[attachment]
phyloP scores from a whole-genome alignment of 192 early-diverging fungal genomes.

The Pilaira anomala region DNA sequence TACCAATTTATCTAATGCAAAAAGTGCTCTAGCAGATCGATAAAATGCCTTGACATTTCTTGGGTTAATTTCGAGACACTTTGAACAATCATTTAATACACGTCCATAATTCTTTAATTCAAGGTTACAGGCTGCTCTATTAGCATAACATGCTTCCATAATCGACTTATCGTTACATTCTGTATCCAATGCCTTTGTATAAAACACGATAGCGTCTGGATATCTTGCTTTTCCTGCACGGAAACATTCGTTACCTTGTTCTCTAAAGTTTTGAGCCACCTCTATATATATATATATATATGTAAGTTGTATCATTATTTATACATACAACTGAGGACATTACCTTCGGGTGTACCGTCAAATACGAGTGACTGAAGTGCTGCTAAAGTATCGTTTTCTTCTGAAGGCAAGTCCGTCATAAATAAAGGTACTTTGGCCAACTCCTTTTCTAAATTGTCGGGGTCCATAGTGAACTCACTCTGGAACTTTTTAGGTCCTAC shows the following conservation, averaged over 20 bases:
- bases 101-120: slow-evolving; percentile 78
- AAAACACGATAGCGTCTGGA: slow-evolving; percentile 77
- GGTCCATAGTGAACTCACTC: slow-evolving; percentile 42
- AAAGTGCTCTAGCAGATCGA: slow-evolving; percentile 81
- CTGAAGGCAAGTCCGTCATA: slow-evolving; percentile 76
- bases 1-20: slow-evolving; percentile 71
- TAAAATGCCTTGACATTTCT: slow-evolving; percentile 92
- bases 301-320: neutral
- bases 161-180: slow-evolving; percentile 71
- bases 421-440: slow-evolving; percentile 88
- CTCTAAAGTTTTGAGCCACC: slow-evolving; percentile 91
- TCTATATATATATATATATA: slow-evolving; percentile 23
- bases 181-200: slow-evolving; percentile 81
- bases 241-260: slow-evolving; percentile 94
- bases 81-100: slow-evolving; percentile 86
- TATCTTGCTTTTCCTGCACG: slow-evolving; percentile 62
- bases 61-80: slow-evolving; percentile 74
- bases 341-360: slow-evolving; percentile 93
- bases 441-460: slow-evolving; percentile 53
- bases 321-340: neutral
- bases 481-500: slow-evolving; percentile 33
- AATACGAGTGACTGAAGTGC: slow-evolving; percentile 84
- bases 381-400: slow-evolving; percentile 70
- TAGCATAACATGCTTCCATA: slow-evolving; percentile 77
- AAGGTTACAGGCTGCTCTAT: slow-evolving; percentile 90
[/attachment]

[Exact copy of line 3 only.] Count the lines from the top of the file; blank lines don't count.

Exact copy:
- bases 101-120: slow-evolving; percentile 78